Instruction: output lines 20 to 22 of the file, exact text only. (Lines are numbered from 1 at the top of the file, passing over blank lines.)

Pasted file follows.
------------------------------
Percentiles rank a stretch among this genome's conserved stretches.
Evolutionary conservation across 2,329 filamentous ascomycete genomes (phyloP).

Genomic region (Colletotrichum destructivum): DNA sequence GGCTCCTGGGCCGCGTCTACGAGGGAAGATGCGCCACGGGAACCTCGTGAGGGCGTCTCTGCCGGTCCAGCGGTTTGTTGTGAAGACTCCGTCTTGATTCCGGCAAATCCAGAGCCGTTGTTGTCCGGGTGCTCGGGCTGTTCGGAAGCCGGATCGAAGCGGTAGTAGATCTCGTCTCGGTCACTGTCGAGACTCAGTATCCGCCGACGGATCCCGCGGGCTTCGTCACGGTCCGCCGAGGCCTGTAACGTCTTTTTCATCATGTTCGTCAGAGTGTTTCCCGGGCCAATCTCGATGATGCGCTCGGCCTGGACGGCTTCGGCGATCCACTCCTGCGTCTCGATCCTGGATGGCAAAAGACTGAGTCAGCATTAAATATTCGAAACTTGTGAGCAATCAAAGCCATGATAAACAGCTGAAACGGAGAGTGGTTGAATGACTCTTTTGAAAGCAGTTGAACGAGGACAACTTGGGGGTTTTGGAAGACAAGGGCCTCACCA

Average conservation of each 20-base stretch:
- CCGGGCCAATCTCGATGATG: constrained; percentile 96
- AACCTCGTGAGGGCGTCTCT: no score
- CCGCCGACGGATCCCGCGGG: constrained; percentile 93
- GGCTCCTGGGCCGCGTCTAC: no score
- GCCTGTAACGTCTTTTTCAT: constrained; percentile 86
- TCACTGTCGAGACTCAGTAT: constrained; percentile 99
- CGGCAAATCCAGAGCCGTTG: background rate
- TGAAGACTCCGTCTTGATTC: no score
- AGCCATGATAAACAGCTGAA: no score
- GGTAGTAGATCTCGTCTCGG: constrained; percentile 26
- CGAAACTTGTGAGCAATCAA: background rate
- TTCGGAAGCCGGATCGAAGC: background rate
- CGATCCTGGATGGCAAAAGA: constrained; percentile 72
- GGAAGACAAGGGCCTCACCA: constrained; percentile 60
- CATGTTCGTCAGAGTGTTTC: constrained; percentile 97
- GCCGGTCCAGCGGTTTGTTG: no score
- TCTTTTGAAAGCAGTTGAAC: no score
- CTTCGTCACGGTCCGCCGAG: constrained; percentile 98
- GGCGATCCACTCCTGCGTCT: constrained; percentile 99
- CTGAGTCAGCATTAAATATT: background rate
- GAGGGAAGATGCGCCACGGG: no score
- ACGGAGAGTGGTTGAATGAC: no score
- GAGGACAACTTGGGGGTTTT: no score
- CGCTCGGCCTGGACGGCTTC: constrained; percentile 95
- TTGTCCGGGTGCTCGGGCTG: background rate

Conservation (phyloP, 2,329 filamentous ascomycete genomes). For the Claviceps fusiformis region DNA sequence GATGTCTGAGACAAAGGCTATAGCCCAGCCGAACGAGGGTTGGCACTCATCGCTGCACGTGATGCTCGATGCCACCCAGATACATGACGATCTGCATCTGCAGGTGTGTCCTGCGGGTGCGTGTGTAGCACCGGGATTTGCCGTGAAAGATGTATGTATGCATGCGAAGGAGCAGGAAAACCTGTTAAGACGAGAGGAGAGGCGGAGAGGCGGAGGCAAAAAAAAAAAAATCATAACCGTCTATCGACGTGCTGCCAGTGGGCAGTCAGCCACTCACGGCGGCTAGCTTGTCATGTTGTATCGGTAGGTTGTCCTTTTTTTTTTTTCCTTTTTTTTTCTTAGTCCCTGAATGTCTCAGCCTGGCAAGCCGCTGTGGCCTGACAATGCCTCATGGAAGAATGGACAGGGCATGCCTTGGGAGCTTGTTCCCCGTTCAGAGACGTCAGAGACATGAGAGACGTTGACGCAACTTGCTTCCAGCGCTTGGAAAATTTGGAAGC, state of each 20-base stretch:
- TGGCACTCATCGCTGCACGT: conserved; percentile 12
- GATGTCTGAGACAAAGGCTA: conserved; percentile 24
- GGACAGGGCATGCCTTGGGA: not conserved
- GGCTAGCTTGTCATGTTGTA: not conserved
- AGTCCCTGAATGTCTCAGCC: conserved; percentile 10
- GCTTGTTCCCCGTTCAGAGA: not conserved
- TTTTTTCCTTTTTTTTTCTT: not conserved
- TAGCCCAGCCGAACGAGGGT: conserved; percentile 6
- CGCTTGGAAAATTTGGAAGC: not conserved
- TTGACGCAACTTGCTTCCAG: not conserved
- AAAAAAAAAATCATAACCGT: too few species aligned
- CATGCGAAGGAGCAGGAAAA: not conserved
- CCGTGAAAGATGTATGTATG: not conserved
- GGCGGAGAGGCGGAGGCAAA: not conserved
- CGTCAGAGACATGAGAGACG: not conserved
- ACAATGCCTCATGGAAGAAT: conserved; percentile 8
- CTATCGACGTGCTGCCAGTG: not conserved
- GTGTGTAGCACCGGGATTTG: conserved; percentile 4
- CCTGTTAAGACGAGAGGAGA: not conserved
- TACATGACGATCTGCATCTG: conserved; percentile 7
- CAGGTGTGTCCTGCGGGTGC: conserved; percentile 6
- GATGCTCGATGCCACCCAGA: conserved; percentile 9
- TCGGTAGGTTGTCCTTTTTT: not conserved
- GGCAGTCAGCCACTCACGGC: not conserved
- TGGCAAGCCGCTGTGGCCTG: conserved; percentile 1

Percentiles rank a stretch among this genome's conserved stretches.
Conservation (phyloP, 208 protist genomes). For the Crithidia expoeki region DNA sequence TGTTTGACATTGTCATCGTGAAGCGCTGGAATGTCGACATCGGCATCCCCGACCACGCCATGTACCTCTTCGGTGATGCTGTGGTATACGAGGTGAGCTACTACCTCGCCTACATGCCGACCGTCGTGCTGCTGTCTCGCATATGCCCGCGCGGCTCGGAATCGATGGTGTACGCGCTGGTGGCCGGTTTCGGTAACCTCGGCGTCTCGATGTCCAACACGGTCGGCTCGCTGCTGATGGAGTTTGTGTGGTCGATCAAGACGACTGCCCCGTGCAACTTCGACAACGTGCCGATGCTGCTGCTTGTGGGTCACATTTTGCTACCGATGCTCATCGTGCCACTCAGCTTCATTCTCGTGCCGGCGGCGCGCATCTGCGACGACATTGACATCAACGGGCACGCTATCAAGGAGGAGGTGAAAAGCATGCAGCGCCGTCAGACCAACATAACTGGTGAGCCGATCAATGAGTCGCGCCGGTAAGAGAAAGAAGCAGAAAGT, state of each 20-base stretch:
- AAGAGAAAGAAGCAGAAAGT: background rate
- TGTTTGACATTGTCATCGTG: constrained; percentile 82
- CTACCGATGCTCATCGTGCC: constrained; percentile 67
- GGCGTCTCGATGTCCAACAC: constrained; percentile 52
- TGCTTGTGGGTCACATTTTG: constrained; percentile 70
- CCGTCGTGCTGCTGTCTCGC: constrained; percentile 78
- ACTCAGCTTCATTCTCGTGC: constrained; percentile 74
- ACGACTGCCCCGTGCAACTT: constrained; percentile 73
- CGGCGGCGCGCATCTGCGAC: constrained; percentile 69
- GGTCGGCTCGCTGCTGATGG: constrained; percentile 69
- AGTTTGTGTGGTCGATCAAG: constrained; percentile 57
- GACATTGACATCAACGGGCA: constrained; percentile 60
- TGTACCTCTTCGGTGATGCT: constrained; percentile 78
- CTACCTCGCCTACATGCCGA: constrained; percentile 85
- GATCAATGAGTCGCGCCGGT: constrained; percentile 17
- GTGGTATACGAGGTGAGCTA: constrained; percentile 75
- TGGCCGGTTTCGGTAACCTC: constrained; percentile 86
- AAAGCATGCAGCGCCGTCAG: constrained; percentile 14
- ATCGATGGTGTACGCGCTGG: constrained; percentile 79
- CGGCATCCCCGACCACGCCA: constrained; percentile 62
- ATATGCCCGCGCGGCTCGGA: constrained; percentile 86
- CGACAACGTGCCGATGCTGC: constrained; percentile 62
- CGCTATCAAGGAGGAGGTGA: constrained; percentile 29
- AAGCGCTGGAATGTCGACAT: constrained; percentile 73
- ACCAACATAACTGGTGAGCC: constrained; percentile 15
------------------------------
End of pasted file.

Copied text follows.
- GCCGGTCCAGCGGTTTGTTG: no score
- TCTTTTGAAAGCAGTTGAAC: no score
- CTTCGTCACGGTCCGCCGAG: constrained; percentile 98